Vice President Dick Cheney thanked Japan's prime minister Monday for not giving in to Iraqi insurgents and kidnappers who are demanding withdrawal of Japanese troops in exchange for the release of Japanese hostages.

After Tokyo, Cheney was turning his attention to China, the next stop on a tour of Asia that also will take him to South Korea.

Cheney met with Prime Minister Junichiro Koizumi (search) in an atmosphere of rising international tension over increased violence and the holding of foreign captives in Iraq.

"We have consulted closely with the prime minister and his government to make certain we do everything we can to be of assistance," Cheney told reporters.

Ending a three-day visit to Japan, he paid a call on Emperor Akihito before a speech on U.S.-Japanese relations and a flight to Beijing.

Before leaving for China, Cheney told a symposium that the relationship with Japan was "one of the greatest achievements of modern history."

In prepared remarks, Cheney recalled then-President Reagan's speech to the Japanese Diet 21 years ago in which he cited an "old Chinese proverb: 'A single arrow is easily broken, but not three in a bunch."'

"The unity of America, Japan and like-minded nations saw us through the dark days of the Cold War, and with that same unity we will overcome the trials of today," Cheney said.

Ahead of Cheney's arrival, China urged the United States on Monday to stop adhering to a law that requires Washington to sell defensive weapons to Taiwan.

By remaining committed to the Taiwan Relations Act (search), the United States is sending the "wrong message to Taiwan independence forces," Chinese Foreign Ministry spokesman Kong Quan told the official Xinhua News Agency.

The act has "infringed on China's sovereignty and intervened in China's internal affairs," Kong said.

Under the Taiwan Relations Act, the United States is pledged to defend the island off southeastern China if it is attacked from the mainland. The U.S. officially agrees that only one China exists but wants the dispute to be resolved peacefully by China and Taiwan.

China's nationalist leaders fled to Taiwan at the end of China's civil war 55 years ago, but the Communist Party-controlled mainland still claims the island as its territory. It has threatened war should the Taiwan government begin formal moves toward independence.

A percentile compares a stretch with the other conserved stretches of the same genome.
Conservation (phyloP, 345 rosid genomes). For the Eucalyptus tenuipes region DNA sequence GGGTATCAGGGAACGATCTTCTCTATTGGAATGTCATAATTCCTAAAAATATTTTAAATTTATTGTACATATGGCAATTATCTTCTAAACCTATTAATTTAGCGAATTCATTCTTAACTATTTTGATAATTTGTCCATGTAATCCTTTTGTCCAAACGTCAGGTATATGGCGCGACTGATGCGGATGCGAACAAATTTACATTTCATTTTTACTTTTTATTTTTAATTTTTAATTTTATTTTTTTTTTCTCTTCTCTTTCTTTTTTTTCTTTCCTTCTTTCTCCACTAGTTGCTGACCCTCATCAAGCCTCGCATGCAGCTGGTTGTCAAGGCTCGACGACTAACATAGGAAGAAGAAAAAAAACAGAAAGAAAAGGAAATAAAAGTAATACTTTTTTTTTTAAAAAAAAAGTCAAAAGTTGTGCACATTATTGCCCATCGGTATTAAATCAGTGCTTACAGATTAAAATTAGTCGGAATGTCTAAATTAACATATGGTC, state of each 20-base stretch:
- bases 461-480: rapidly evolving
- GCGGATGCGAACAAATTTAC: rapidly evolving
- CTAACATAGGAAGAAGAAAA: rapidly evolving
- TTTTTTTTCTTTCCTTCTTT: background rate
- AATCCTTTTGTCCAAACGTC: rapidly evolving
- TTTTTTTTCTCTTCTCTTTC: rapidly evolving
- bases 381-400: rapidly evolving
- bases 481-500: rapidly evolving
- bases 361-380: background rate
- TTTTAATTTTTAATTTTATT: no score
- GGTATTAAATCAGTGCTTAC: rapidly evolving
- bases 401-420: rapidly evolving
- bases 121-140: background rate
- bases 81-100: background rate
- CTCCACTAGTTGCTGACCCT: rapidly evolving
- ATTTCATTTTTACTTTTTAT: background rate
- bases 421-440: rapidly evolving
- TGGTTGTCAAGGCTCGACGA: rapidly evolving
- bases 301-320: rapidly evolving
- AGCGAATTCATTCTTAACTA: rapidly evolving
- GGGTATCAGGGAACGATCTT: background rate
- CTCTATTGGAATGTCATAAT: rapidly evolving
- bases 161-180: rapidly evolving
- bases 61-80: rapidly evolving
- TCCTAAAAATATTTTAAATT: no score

On Iraq, Japan has refused to bow to demands that it withdraw its roughly 530 ground troops performing humanitarian missions, part of an eventual deployment of 1,100 noncombat troops.

Kidnappers holding three hostages have threatened to burn them alive unless the Japanese troops leave, but the deadline has passed with no indication the threat has been carried out.

Japan's post-World War II constitution, drafted by the victorious United States, forbids Japanese governments to send forces abroad. Koizumi had to have a special law enacted to send the noncombat forces, and the law specifies they can be sent only to areas that are deemed safe.

"We wholeheartedly support the position the prime minister has taken with respect to the question of the Japanese hostages," Cheney told reporters.

All three nations Cheney is visiting have seen civilians kidnapped in Iraq. Xinhua, the Chinese agency, reported gunmen had kidnapped seven Chinese in central Iraq. Eight South Korean civilians were kidnapped late last week but were released.

"We especially appreciate Japan's role in helping with the global war on terror and their work with us in Afghanistan and Iraq and the fact that they've taken on significant responsibilities in those endeavors," Cheney said.

A senior administration official, briefing reporters on the Cheney-Koizumi meeting on condition of anonymity, said Cheney and Koizumi had extensively discussed the increased violence in Iraq and the holding of foreign hostages.

Cheney told Koizumi he expected countries that make up the U.S.-led coalition in Iraq to come under maximum pressure in the run-up to a planned June 30 turnover of civilian authority to an interim Iraqi government, the official said. The expectation is that anti-U.S. forces would try to torpedo the exchange of power, the official said.

The two leaders also talked about efforts to prod stalled talks to resolve the standoff over North Korea's nuclear program, the U.S. official said.

Cheney and Koizumi did not directly take up the question of Japan's 5-month-old ban on U.S. beef imports implemented after mad-cow disease was diagnosed in a Holstein in the Western United States.

Cheney raised the problem later, however, in a meeting with Chief Cabinet Secretary Yasuo Fukuda, said Cheney spokesman Kevin Kellems.

There were no breakthroughs, but "that conversation continues," Kellems said. Japan is continuing to press for 100 percent inspection of beef carcasses, a requirement the Unites States deems excessive.

Reports of the kidnapped Chinese all but assured that Iraq would also be the top topic of discussion when Cheney meets in Beijing on Tuesday with Chinese leaders.